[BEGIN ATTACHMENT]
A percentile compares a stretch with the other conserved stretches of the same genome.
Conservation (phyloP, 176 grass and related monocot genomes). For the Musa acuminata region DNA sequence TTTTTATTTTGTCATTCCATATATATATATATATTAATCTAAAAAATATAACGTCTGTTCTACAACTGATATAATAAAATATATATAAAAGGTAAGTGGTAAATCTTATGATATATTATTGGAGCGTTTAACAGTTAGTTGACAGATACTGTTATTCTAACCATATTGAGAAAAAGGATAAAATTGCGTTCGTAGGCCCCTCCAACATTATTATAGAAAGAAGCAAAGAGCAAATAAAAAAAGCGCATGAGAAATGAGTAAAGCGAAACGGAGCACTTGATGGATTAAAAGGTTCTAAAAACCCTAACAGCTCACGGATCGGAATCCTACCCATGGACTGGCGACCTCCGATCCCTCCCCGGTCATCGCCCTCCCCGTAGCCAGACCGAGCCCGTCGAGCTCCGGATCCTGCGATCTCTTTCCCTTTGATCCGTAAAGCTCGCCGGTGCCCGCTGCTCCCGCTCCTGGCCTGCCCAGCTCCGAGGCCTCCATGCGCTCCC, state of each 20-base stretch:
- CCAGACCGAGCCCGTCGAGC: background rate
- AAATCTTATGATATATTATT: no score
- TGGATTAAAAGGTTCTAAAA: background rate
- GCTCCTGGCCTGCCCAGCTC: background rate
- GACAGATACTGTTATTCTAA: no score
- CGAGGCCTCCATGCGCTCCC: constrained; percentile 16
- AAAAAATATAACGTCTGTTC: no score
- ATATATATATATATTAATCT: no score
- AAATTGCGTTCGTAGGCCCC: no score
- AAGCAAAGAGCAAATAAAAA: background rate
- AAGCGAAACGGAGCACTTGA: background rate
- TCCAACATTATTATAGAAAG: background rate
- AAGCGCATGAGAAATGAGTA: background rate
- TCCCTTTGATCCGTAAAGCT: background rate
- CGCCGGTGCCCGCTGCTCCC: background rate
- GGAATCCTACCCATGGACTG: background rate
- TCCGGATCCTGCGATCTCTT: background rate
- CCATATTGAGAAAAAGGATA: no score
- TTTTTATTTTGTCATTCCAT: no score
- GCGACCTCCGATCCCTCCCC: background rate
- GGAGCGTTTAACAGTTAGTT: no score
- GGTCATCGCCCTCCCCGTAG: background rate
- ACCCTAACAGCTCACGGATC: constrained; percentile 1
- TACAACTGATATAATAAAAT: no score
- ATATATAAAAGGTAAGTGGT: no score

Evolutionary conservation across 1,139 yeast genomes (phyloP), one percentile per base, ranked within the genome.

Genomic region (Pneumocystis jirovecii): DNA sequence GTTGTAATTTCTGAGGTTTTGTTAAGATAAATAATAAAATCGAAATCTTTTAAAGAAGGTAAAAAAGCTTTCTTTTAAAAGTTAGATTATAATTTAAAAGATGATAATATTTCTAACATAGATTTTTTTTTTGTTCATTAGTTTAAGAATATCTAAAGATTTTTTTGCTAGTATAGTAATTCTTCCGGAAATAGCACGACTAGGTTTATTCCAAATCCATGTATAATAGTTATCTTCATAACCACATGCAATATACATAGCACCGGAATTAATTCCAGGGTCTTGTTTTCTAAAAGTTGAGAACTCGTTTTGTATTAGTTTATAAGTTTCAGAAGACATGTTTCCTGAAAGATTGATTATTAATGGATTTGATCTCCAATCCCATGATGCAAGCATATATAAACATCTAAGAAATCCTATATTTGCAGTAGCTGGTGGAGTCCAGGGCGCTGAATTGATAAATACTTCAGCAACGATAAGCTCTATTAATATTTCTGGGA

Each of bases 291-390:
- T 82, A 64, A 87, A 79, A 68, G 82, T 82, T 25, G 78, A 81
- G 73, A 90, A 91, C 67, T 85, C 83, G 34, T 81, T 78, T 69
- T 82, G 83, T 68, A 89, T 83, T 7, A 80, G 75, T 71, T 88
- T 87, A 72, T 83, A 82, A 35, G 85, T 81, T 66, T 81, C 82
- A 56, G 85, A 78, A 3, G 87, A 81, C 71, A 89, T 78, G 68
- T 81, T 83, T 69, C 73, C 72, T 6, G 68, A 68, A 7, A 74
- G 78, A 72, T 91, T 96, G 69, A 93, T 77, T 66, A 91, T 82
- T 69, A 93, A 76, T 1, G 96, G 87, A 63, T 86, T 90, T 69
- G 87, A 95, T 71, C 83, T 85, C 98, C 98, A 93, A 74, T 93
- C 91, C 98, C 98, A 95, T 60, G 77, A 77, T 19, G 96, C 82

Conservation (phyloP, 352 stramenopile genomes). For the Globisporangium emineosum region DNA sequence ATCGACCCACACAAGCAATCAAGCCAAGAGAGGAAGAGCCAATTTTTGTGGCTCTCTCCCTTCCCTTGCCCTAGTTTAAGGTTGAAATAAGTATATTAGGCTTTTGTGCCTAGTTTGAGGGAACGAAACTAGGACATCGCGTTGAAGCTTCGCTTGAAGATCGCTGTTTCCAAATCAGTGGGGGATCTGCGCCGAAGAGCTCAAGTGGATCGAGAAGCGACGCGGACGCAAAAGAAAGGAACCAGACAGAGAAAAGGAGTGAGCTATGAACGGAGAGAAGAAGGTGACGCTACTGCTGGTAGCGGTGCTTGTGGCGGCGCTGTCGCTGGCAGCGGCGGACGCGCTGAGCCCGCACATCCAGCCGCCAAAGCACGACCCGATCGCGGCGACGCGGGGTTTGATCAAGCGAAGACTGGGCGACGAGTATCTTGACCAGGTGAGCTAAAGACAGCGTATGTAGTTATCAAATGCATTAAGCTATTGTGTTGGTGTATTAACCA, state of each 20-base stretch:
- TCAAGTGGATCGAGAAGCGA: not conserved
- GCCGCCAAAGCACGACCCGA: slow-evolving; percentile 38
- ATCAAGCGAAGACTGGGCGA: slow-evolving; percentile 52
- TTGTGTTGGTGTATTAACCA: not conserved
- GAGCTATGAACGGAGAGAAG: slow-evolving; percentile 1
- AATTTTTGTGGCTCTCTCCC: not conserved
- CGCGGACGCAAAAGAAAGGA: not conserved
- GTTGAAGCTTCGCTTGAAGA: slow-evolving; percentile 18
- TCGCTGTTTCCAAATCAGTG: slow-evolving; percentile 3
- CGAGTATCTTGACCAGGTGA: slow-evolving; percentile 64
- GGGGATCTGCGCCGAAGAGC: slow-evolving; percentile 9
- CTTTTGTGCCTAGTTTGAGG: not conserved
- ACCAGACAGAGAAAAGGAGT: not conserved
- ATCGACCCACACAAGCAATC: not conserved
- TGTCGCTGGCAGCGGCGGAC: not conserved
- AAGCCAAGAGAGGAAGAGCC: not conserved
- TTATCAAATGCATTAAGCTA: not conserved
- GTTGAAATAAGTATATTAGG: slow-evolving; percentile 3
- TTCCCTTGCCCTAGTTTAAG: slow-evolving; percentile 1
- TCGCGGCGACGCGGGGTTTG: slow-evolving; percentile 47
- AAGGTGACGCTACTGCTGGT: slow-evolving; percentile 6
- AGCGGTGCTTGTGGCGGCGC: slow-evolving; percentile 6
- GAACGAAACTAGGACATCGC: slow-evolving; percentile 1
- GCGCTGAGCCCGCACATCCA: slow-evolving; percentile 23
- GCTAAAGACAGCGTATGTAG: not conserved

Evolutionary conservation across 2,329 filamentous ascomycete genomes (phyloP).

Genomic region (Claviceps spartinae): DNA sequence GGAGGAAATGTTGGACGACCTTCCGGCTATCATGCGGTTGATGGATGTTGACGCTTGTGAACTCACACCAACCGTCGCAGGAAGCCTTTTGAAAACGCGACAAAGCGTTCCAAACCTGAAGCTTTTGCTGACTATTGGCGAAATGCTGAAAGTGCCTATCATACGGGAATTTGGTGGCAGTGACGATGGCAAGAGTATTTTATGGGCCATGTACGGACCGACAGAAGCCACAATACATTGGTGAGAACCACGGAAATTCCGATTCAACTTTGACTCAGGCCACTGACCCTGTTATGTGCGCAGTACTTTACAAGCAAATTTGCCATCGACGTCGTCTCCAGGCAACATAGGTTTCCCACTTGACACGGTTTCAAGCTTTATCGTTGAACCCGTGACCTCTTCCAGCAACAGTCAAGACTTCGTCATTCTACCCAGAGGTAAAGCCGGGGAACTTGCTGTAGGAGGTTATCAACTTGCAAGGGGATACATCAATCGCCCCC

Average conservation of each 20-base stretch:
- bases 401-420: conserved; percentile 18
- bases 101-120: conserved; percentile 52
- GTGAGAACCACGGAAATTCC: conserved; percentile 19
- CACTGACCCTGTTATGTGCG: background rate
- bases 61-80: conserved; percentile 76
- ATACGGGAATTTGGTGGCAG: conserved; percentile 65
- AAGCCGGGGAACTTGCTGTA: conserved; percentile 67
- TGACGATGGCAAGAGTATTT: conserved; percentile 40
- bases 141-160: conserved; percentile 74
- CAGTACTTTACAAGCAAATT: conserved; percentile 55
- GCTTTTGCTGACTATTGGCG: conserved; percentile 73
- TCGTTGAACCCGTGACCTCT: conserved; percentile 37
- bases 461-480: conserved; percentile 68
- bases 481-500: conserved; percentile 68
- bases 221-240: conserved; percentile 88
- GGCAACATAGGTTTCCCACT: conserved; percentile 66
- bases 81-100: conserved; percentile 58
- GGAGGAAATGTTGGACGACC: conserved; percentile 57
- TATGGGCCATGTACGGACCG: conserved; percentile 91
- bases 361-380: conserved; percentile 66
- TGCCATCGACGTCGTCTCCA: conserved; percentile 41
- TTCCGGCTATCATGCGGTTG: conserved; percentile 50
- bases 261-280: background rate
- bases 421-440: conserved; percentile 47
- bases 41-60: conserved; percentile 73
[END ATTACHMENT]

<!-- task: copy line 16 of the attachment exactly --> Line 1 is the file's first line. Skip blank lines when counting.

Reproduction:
- TCCCTTTGATCCGTAAAGCT: background rate